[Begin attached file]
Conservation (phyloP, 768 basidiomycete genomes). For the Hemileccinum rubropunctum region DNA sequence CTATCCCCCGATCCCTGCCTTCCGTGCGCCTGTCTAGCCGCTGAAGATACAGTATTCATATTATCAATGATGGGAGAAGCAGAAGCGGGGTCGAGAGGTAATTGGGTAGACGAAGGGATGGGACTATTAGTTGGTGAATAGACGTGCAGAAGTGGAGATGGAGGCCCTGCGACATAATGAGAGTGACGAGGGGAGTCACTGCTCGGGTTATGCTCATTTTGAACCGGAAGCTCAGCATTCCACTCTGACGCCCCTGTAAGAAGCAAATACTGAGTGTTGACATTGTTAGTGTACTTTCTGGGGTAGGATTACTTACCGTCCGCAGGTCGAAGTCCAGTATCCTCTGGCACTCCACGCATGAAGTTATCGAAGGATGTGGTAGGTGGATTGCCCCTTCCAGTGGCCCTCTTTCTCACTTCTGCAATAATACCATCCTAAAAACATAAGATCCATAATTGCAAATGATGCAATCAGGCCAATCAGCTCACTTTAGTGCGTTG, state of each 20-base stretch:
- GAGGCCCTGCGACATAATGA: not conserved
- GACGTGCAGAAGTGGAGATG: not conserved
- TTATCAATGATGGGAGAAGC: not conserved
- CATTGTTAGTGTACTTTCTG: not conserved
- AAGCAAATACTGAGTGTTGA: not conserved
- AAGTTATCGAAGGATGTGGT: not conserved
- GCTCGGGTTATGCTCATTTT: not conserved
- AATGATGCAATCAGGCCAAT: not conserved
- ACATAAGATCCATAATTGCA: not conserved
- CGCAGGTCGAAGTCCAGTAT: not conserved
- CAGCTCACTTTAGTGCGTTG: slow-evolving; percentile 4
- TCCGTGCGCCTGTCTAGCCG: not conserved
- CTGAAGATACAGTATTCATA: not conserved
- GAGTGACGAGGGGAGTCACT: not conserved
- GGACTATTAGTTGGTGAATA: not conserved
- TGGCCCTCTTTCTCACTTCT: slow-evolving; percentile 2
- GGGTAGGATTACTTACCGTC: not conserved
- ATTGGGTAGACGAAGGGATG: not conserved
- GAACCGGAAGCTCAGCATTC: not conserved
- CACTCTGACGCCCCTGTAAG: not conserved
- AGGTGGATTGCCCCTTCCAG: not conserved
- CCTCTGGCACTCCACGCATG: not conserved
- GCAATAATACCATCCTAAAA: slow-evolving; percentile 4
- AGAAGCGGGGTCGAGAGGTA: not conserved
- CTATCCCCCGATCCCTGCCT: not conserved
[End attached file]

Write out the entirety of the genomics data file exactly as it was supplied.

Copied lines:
Conservation (phyloP, 768 basidiomycete genomes). For the Hemileccinum rubropunctum region DNA sequence CTATCCCCCGATCCCTGCCTTCCGTGCGCCTGTCTAGCCGCTGAAGATACAGTATTCATATTATCAATGATGGGAGAAGCAGAAGCGGGGTCGAGAGGTAATTGGGTAGACGAAGGGATGGGACTATTAGTTGGTGAATAGACGTGCAGAAGTGGAGATGGAGGCCCTGCGACATAATGAGAGTGACGAGGGGAGTCACTGCTCGGGTTATGCTCATTTTGAACCGGAAGCTCAGCATTCCACTCTGACGCCCCTGTAAGAAGCAAATACTGAGTGTTGACATTGTTAGTGTACTTTCTGGGGTAGGATTACTTACCGTCCGCAGGTCGAAGTCCAGTATCCTCTGGCACTCCACGCATGAAGTTATCGAAGGATGTGGTAGGTGGATTGCCCCTTCCAGTGGCCCTCTTTCTCACTTCTGCAATAATACCATCCTAAAAACATAAGATCCATAATTGCAAATGATGCAATCAGGCCAATCAGCTCACTTTAGTGCGTTG, state of each 20-base stretch:
- GAGGCCCTGCGACATAATGA: not conserved
- GACGTGCAGAAGTGGAGATG: not conserved
- TTATCAATGATGGGAGAAGC: not conserved
- CATTGTTAGTGTACTTTCTG: not conserved
- AAGCAAATACTGAGTGTTGA: not conserved
- AAGTTATCGAAGGATGTGGT: not conserved
- GCTCGGGTTATGCTCATTTT: not conserved
- AATGATGCAATCAGGCCAAT: not conserved
- ACATAAGATCCATAATTGCA: not conserved
- CGCAGGTCGAAGTCCAGTAT: not conserved
- CAGCTCACTTTAGTGCGTTG: slow-evolving; percentile 4
- TCCGTGCGCCTGTCTAGCCG: not conserved
- CTGAAGATACAGTATTCATA: not conserved
- GAGTGACGAGGGGAGTCACT: not conserved
- GGACTATTAGTTGGTGAATA: not conserved
- TGGCCCTCTTTCTCACTTCT: slow-evolving; percentile 2
- GGGTAGGATTACTTACCGTC: not conserved
- ATTGGGTAGACGAAGGGATG: not conserved
- GAACCGGAAGCTCAGCATTC: not conserved
- CACTCTGACGCCCCTGTAAG: not conserved
- AGGTGGATTGCCCCTTCCAG: not conserved
- CCTCTGGCACTCCACGCATG: not conserved
- GCAATAATACCATCCTAAAA: slow-evolving; percentile 4
- AGAAGCGGGGTCGAGAGGTA: not conserved
- CTATCCCCCGATCCCTGCCT: not conserved